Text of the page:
Washington State had a statute that was virtually identical to the relevant portions of the Oklahoma Statute. Both the Washington State and Oklahoma statues require the person being viewed to be in a location where the person has a reasonable expectation of privacy. Washington State’s statute read;
A person commits the crime of voyeurism if, for the purpose of arousing or gratifying the sexual desire of any person, he or she knowingly views, photographs, or films another person, without that person's knowledge and consent, while the person being viewed, photographed, or filmed is in a place where he or she would have a reasonable expectation of privacy.
State v. Glass, 54 P3d 147, 149 (2002)(Emphasis Added)(A copy of State v. Glass is attached)
In State v. Glass, the Washington Supreme Court concluded;
Although Glas' and Sorrells' actions are reprehensible, we agree that the voyeurism statute, as written, does not prohibit upskirt photography in a public location.
State v. Glass, 54 P3d 147, 150(2002).
In explaining its ruling the Court stated;
The voyeurism statute protects an individual "while the person . . . is in aplacewhere he or she would have a reasonable expectation of privacy." RCW 9A.44.115(2) (emphasis added). Grammatically, it does not make sense to apply this statement to a part of a person's body. It is the person who isinthe place, not a part of the person.
State v. Glass, 54 P3d 147, 150(2002).
The Washington Supreme Court even went on to discuss the fact that other states have had similar problems with no statute to address the issue;
Other state courts have faced similar frustration when confronted with acts of voyeurism, but with no statute clearly covering the challenged violations. See generally Lance E. Rothenberg, Re-Thinking Privacy: Peeping Toms, Video Voyeurs, and Failure of the Criminal Law to Recognize a Reasonable Expectation of Privacy in the Public Space, 49 AM. U. L. REV. 1127 (2000).Of these states, a situation in California draws the closest parallel to the case presented here. In 1998, citizens in Orange County were subjected to three incidents of video voyeurism, including one case where the perpetrator followed several dozen women while he attempted to position a gym bag containing a hidden video camera between the women's legs while they stood in line or shopped in a crowded store. Id. at 1159. Prosecutors determined that California's voyeurism statute was inadequate to cover these incidents.Id.The statute provided:
Any person who looks through a hole or opening, into, or otherwise views, by means of any instrumentality, including, but not limited to, a periscope, telescope, binoculars, camera, motion picture camera, or camcorder, the interior of a bathroom, changing room, fitting room, dressing room, or tanning booth, or the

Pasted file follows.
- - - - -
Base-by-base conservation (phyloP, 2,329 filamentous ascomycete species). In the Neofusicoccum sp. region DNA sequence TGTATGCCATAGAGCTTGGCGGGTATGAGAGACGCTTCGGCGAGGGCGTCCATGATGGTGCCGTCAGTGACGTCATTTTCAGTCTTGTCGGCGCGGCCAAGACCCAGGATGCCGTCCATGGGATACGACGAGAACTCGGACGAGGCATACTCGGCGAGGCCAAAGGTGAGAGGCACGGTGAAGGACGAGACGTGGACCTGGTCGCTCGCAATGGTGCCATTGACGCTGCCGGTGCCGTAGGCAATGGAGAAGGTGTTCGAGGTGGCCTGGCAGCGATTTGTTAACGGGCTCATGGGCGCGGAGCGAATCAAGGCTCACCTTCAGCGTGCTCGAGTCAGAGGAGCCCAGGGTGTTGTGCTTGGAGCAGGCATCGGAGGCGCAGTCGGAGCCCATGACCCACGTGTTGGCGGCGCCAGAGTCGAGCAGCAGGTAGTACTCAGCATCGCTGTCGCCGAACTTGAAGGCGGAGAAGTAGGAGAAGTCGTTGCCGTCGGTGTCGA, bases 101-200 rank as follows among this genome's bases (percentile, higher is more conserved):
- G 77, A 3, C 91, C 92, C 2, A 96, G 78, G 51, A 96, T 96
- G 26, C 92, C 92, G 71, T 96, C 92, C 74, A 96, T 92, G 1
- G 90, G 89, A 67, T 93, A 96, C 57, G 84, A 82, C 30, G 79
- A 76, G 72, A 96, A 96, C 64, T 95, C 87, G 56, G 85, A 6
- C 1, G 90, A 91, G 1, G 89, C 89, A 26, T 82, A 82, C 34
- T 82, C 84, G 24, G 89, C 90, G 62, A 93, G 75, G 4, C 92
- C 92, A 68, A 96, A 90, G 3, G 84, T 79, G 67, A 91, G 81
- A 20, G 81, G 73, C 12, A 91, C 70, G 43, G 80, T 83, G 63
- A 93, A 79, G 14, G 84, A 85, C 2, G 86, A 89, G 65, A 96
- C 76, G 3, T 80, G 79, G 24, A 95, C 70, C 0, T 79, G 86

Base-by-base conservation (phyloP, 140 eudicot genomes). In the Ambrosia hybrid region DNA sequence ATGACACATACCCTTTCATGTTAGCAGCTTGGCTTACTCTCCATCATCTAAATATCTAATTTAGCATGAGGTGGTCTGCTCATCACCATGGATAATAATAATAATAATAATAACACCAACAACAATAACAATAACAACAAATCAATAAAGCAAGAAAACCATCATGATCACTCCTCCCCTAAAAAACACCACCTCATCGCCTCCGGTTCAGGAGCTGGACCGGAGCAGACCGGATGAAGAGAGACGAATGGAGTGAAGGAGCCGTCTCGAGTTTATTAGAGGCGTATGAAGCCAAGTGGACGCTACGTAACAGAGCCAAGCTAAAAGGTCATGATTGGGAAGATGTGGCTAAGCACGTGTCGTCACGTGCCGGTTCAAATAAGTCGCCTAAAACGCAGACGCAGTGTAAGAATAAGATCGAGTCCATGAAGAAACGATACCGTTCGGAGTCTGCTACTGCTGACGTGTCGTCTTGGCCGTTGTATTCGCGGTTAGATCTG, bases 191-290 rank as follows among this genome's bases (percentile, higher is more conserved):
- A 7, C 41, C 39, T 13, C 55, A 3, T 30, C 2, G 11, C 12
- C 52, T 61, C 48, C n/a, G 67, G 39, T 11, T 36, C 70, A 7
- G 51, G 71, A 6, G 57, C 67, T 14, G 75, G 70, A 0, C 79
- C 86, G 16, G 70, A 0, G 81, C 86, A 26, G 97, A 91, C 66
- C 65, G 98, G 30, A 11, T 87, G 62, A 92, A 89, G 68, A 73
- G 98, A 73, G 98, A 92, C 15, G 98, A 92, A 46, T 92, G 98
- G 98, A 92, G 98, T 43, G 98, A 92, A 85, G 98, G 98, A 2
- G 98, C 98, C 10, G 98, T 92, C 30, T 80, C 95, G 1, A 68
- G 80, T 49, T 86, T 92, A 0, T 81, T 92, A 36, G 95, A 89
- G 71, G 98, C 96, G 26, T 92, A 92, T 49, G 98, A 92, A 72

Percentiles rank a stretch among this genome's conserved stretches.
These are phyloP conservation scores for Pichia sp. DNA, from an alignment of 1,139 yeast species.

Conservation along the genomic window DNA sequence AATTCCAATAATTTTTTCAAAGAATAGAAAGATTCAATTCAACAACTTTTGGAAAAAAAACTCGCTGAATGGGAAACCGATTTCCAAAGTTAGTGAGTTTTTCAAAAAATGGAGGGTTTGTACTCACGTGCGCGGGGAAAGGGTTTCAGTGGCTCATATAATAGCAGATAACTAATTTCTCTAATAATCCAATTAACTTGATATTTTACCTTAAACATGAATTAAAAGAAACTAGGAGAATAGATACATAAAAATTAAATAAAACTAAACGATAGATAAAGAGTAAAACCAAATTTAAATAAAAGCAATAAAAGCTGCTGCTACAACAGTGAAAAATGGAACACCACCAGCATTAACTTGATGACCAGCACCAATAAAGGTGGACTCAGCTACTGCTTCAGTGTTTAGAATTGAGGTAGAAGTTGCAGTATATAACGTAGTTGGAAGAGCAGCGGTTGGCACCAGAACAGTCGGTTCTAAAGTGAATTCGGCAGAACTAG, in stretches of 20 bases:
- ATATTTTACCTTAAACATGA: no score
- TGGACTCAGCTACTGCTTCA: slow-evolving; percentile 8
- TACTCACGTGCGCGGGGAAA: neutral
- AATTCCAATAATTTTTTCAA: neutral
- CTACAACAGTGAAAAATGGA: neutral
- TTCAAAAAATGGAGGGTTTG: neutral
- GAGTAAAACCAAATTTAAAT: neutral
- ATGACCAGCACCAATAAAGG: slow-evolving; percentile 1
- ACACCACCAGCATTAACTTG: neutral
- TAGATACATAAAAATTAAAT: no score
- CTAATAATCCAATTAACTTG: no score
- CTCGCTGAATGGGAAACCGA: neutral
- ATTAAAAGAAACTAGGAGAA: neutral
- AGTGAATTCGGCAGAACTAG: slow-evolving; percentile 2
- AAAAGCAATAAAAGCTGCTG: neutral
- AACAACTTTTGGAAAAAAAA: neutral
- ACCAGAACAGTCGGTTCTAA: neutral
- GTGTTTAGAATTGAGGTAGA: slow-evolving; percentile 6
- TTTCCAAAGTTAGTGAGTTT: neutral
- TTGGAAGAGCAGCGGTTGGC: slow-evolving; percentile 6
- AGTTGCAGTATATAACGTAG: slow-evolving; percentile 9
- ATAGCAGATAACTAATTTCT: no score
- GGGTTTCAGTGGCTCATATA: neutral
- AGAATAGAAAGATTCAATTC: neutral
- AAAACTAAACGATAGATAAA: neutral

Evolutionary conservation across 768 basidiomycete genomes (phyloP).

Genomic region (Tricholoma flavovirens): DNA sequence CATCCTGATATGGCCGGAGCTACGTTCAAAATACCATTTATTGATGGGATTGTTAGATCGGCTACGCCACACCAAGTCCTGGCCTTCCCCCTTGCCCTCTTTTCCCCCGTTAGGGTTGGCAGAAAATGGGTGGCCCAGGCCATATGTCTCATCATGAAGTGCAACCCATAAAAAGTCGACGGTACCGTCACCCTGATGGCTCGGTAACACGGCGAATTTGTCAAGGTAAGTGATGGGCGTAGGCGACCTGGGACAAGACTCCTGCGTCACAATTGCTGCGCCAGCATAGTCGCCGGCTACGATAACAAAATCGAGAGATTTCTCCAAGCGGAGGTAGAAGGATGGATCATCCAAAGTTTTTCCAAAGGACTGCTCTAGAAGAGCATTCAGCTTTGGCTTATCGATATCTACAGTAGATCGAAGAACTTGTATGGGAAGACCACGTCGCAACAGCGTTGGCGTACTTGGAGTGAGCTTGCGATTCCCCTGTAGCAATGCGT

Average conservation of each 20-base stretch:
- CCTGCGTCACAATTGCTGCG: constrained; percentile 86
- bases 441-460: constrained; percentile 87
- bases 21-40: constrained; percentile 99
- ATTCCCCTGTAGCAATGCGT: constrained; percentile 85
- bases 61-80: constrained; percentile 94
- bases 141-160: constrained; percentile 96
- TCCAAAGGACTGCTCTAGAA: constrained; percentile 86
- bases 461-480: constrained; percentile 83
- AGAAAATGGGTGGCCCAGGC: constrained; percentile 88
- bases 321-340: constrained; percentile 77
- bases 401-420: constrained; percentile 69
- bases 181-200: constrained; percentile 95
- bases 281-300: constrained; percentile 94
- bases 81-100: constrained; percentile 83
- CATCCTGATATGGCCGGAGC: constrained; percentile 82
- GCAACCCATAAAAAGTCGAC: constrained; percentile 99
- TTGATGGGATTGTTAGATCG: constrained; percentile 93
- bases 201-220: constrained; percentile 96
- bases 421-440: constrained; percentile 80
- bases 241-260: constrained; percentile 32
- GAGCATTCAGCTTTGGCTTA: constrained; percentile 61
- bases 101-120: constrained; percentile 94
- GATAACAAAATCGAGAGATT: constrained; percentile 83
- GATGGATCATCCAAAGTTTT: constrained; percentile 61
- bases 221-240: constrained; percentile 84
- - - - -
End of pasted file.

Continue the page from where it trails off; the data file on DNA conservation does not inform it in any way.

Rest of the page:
interior of any other area in which the occupant has a reasonable expectation of privacy, with the intent to invade the privacy of a person or persons inside.
CAL. PENAL CODE § 647(k)(1)(West). Significantly, the statute focused on the location of the incident and did not cover public places.
In response, the California Legislature amended its statute, adding a subsection that focused on the nature of the invasion itself, rather than where the crime was committed.
State v. Glass, 54 P3d 147, 151(2002).
Oklahoma’s legislature has not amended our statute to focus on the nature of the invasion rather than the location of the individual when they were being filmed or photographed.
COURTS SHOULD NOT ENLARGE THE MEANING OF WORDS IN ORDER TO CREATE A CRIME NOT DEFINED BY STATUTE
Unlike other states, our legislature has not amended the statute to focus on the act and not he location of the person being viewed; and since the definition of criminal acts is a legislative decision, the courts are without the authority to do it for them.
Further, Courts will not enlarge the meaning of words included in the statute to create a crime not defined by that statute.
State v. Young, 1999 OK CR 14,at ¶ 27, 989 P.2d 949 at 955. (Okl.Cr. 1956).
Therefore, defense counsels request that after considering the evidence presented at the Preliminary Hearing and the legal arguments made in this motion that the court make a finding
that the state has failed to establish that a crime was committed and enter an order dismissing this case.
Respectfully Submitted, ______________________ Kevin D. Adams, OBA# 18914 1535 S Memorial Dr., Suite 104 Tulsa, OK 74112
CERTIFICATE OF HAND DELIVERY
I hear by certify that a copy of the foregoing instrument was hand delivered on November 27, 2006 to the office of the following:
Tulsa County District Attorney’s Office 500 S. Denver
Tulsa, OK 74103
____________________ Kevin D Adams